The Effects of Environmental Toxin Atrazine Exposure in Danio rerio: a Novel Pollutant that may promote the Pathogenesis of Alzheimer's Disease
Atrazine is one of the most prominent herbicides and environmental toxins in the world and is a member of the triazine class of herbicides. An estimated 82 million pounds of Atrazine is used in the US annually, and literature research suggests that the current wastewater treatment facilities are unable to efficiently remove it. Alzheimer’s Disease (AD) is a neurodegenerative disease that is characterized by a buildup of toxic amyloid-beta plaques and tangles of hyperphosphorylated tau protein in the brain. Several key pro-and anti-Alzheimer’s Disease genes have been shown to be involved in the pathogenesis of this disease, including AKT1s1, APOE, APPb, BACE1, BASP1, EPHA2, GSK3Aa, GSK3B, LEPR, NOTCH1a, SNCb, ARID5b, BIN1, CD2AP, COX1, MYO5Ab, PICALMa, PLD3, and TOMM40.Atrazine’s effects on these known mediators of AD were analyzed using bioinformatics technology and analysis at 0 ppb, 0.3 ppb, 3.0 ppb, and 30 ppb (n=6). The gene expression profiles of the GSE72243 dataset were obtained from the Gene Expression Omnibus (GEO) database. Selected genes were then analyzed and graphed via Genespring 14.5 and Microsoft Excel. Significant dysregulation of the expression of both pro-and anti-Alzheimer’s Disease genes was observed in the male Zebrafish brain. APPb, BACE1, EPHA2, GSK3B, LEPR, NOTCH1a, and SNCb were significantly upregulated, while ARID5b, BIN1, CD2AP, MYO5Ab, and PLD3 were significantly downregulated. Our results suggest that Atrazine promotes the buildup of toxic amyloid-beta plaques and tangles of tau proteins in male zebrafish brain cells. In sum, Atrazine appears to increase the risk of developing Alzheimer’s Disease by increasing toxic amyloid-beta protein production and spread, increasing tau phosphorylation, allowing pathogens to enter the brain by weakening the blood-brain barrier (BBB), and weakening members of the peripheral blood lymphocyte (PBL) family that would otherwise suppress the development of AD.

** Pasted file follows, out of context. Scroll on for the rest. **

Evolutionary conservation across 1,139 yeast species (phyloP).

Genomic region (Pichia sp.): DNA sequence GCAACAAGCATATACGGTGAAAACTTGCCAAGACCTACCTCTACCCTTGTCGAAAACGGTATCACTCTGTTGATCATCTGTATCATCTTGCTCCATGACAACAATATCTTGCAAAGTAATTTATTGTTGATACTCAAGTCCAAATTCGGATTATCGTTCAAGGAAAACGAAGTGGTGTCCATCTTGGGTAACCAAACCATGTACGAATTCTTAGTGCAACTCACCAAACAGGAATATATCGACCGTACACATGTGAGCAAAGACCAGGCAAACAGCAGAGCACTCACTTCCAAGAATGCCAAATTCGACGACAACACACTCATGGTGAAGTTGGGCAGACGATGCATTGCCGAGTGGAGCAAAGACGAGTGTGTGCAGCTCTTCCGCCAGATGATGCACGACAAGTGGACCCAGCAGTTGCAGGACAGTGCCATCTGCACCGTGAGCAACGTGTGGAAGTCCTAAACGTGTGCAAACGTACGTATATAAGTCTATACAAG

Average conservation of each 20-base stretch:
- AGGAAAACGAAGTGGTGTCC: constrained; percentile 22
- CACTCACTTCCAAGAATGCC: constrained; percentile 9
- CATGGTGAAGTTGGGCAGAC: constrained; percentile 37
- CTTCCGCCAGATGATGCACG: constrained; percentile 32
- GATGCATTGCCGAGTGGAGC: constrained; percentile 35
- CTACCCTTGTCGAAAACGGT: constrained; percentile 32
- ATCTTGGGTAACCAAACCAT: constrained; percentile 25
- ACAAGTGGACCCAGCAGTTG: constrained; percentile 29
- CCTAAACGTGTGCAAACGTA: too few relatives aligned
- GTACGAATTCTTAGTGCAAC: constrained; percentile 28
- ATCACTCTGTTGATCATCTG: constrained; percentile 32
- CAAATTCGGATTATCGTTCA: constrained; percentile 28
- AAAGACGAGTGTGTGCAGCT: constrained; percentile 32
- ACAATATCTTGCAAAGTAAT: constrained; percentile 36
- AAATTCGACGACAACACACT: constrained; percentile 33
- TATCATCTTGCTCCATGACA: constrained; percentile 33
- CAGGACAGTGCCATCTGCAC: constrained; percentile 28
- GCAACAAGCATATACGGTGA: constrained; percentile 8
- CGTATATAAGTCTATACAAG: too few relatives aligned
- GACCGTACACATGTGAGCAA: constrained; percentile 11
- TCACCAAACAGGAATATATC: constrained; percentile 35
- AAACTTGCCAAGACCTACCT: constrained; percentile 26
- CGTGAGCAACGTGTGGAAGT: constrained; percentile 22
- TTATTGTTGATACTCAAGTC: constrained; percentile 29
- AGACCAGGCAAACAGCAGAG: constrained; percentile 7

Keywords: Atrazine; Alzheimer’s Disease (AD); environmental toxins; herbicides; neurodegenerative disease; blood-brain barrier (BBB); water filtration.